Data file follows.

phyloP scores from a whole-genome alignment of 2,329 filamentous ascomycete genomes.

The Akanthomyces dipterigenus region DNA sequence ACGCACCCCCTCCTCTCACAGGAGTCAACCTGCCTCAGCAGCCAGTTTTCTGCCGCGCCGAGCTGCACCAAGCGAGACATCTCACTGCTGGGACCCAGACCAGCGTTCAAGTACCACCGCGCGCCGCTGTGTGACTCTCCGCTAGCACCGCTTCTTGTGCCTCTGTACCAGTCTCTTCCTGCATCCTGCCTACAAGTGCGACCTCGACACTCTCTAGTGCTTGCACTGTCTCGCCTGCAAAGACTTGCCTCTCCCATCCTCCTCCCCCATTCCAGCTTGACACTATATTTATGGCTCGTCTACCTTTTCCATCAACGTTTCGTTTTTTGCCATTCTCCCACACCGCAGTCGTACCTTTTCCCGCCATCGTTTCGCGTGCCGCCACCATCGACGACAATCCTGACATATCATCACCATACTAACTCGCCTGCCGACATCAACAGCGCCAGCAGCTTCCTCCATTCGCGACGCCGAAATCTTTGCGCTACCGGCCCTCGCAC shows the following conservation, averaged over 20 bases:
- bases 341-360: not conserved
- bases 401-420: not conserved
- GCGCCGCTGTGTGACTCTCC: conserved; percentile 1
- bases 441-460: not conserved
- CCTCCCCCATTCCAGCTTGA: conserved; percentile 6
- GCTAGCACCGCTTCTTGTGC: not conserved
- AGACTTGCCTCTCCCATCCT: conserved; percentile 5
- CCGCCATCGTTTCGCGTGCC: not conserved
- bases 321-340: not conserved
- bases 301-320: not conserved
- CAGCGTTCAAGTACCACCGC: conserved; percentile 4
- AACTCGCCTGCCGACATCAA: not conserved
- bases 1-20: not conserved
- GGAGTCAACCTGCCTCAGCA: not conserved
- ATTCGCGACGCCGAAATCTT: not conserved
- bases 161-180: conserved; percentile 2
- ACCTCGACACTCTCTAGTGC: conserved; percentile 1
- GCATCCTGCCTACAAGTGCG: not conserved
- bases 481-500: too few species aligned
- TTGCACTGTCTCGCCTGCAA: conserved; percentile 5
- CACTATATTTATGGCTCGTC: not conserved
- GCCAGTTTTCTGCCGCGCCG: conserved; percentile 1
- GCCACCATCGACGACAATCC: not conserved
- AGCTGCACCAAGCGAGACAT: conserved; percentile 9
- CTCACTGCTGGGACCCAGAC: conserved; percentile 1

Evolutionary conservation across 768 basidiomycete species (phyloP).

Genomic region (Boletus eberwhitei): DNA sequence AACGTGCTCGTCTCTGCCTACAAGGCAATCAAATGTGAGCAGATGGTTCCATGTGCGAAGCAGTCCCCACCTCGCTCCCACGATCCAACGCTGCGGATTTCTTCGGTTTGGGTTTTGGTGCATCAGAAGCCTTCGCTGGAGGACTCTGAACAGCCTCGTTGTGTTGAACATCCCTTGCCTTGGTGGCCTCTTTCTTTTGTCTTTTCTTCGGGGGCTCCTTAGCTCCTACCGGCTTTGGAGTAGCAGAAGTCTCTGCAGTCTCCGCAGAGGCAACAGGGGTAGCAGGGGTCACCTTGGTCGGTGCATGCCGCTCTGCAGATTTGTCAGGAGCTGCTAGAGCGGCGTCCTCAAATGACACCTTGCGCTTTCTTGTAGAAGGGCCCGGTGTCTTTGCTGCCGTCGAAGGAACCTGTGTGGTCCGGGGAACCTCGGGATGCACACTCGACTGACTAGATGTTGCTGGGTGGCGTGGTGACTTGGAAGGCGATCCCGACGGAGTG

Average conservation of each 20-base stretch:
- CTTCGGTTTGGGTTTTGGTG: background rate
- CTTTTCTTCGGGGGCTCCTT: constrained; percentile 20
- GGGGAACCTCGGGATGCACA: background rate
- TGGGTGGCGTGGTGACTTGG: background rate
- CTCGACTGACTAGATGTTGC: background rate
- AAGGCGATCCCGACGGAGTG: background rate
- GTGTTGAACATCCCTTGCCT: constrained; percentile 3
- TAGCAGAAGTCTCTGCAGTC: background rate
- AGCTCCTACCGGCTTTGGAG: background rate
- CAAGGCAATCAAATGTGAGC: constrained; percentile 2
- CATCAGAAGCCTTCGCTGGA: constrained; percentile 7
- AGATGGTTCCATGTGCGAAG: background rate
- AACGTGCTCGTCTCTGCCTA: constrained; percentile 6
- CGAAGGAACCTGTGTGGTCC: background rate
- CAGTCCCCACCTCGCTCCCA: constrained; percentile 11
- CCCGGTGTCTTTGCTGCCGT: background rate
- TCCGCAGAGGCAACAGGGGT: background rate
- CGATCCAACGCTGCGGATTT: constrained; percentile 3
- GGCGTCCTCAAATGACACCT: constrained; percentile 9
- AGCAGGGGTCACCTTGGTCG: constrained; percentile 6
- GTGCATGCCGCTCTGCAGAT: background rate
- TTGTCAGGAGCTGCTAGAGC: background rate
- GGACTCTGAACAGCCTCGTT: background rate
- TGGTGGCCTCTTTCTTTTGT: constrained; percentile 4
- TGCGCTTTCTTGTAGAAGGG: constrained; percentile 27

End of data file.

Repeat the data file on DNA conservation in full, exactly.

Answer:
phyloP scores from a whole-genome alignment of 2,329 filamentous ascomycete genomes.

The Akanthomyces dipterigenus region DNA sequence ACGCACCCCCTCCTCTCACAGGAGTCAACCTGCCTCAGCAGCCAGTTTTCTGCCGCGCCGAGCTGCACCAAGCGAGACATCTCACTGCTGGGACCCAGACCAGCGTTCAAGTACCACCGCGCGCCGCTGTGTGACTCTCCGCTAGCACCGCTTCTTGTGCCTCTGTACCAGTCTCTTCCTGCATCCTGCCTACAAGTGCGACCTCGACACTCTCTAGTGCTTGCACTGTCTCGCCTGCAAAGACTTGCCTCTCCCATCCTCCTCCCCCATTCCAGCTTGACACTATATTTATGGCTCGTCTACCTTTTCCATCAACGTTTCGTTTTTTGCCATTCTCCCACACCGCAGTCGTACCTTTTCCCGCCATCGTTTCGCGTGCCGCCACCATCGACGACAATCCTGACATATCATCACCATACTAACTCGCCTGCCGACATCAACAGCGCCAGCAGCTTCCTCCATTCGCGACGCCGAAATCTTTGCGCTACCGGCCCTCGCAC shows the following conservation, averaged over 20 bases:
- bases 341-360: not conserved
- bases 401-420: not conserved
- GCGCCGCTGTGTGACTCTCC: conserved; percentile 1
- bases 441-460: not conserved
- CCTCCCCCATTCCAGCTTGA: conserved; percentile 6
- GCTAGCACCGCTTCTTGTGC: not conserved
- AGACTTGCCTCTCCCATCCT: conserved; percentile 5
- CCGCCATCGTTTCGCGTGCC: not conserved
- bases 321-340: not conserved
- bases 301-320: not conserved
- CAGCGTTCAAGTACCACCGC: conserved; percentile 4
- AACTCGCCTGCCGACATCAA: not conserved
- bases 1-20: not conserved
- GGAGTCAACCTGCCTCAGCA: not conserved
- ATTCGCGACGCCGAAATCTT: not conserved
- bases 161-180: conserved; percentile 2
- ACCTCGACACTCTCTAGTGC: conserved; percentile 1
- GCATCCTGCCTACAAGTGCG: not conserved
- bases 481-500: too few species aligned
- TTGCACTGTCTCGCCTGCAA: conserved; percentile 5
- CACTATATTTATGGCTCGTC: not conserved
- GCCAGTTTTCTGCCGCGCCG: conserved; percentile 1
- GCCACCATCGACGACAATCC: not conserved
- AGCTGCACCAAGCGAGACAT: conserved; percentile 9
- CTCACTGCTGGGACCCAGAC: conserved; percentile 1

Evolutionary conservation across 768 basidiomycete species (phyloP).

Genomic region (Boletus eberwhitei): DNA sequence AACGTGCTCGTCTCTGCCTACAAGGCAATCAAATGTGAGCAGATGGTTCCATGTGCGAAGCAGTCCCCACCTCGCTCCCACGATCCAACGCTGCGGATTTCTTCGGTTTGGGTTTTGGTGCATCAGAAGCCTTCGCTGGAGGACTCTGAACAGCCTCGTTGTGTTGAACATCCCTTGCCTTGGTGGCCTCTTTCTTTTGTCTTTTCTTCGGGGGCTCCTTAGCTCCTACCGGCTTTGGAGTAGCAGAAGTCTCTGCAGTCTCCGCAGAGGCAACAGGGGTAGCAGGGGTCACCTTGGTCGGTGCATGCCGCTCTGCAGATTTGTCAGGAGCTGCTAGAGCGGCGTCCTCAAATGACACCTTGCGCTTTCTTGTAGAAGGGCCCGGTGTCTTTGCTGCCGTCGAAGGAACCTGTGTGGTCCGGGGAACCTCGGGATGCACACTCGACTGACTAGATGTTGCTGGGTGGCGTGGTGACTTGGAAGGCGATCCCGACGGAGTG

Average conservation of each 20-base stretch:
- CTTCGGTTTGGGTTTTGGTG: background rate
- CTTTTCTTCGGGGGCTCCTT: constrained; percentile 20
- GGGGAACCTCGGGATGCACA: background rate
- TGGGTGGCGTGGTGACTTGG: background rate
- CTCGACTGACTAGATGTTGC: background rate
- AAGGCGATCCCGACGGAGTG: background rate
- GTGTTGAACATCCCTTGCCT: constrained; percentile 3
- TAGCAGAAGTCTCTGCAGTC: background rate
- AGCTCCTACCGGCTTTGGAG: background rate
- CAAGGCAATCAAATGTGAGC: constrained; percentile 2
- CATCAGAAGCCTTCGCTGGA: constrained; percentile 7
- AGATGGTTCCATGTGCGAAG: background rate
- AACGTGCTCGTCTCTGCCTA: constrained; percentile 6
- CGAAGGAACCTGTGTGGTCC: background rate
- CAGTCCCCACCTCGCTCCCA: constrained; percentile 11
- CCCGGTGTCTTTGCTGCCGT: background rate
- TCCGCAGAGGCAACAGGGGT: background rate
- CGATCCAACGCTGCGGATTT: constrained; percentile 3
- GGCGTCCTCAAATGACACCT: constrained; percentile 9
- AGCAGGGGTCACCTTGGTCG: constrained; percentile 6
- GTGCATGCCGCTCTGCAGAT: background rate
- TTGTCAGGAGCTGCTAGAGC: background rate
- GGACTCTGAACAGCCTCGTT: background rate
- TGGTGGCCTCTTTCTTTTGT: constrained; percentile 4
- TGCGCTTTCTTGTAGAAGGG: constrained; percentile 27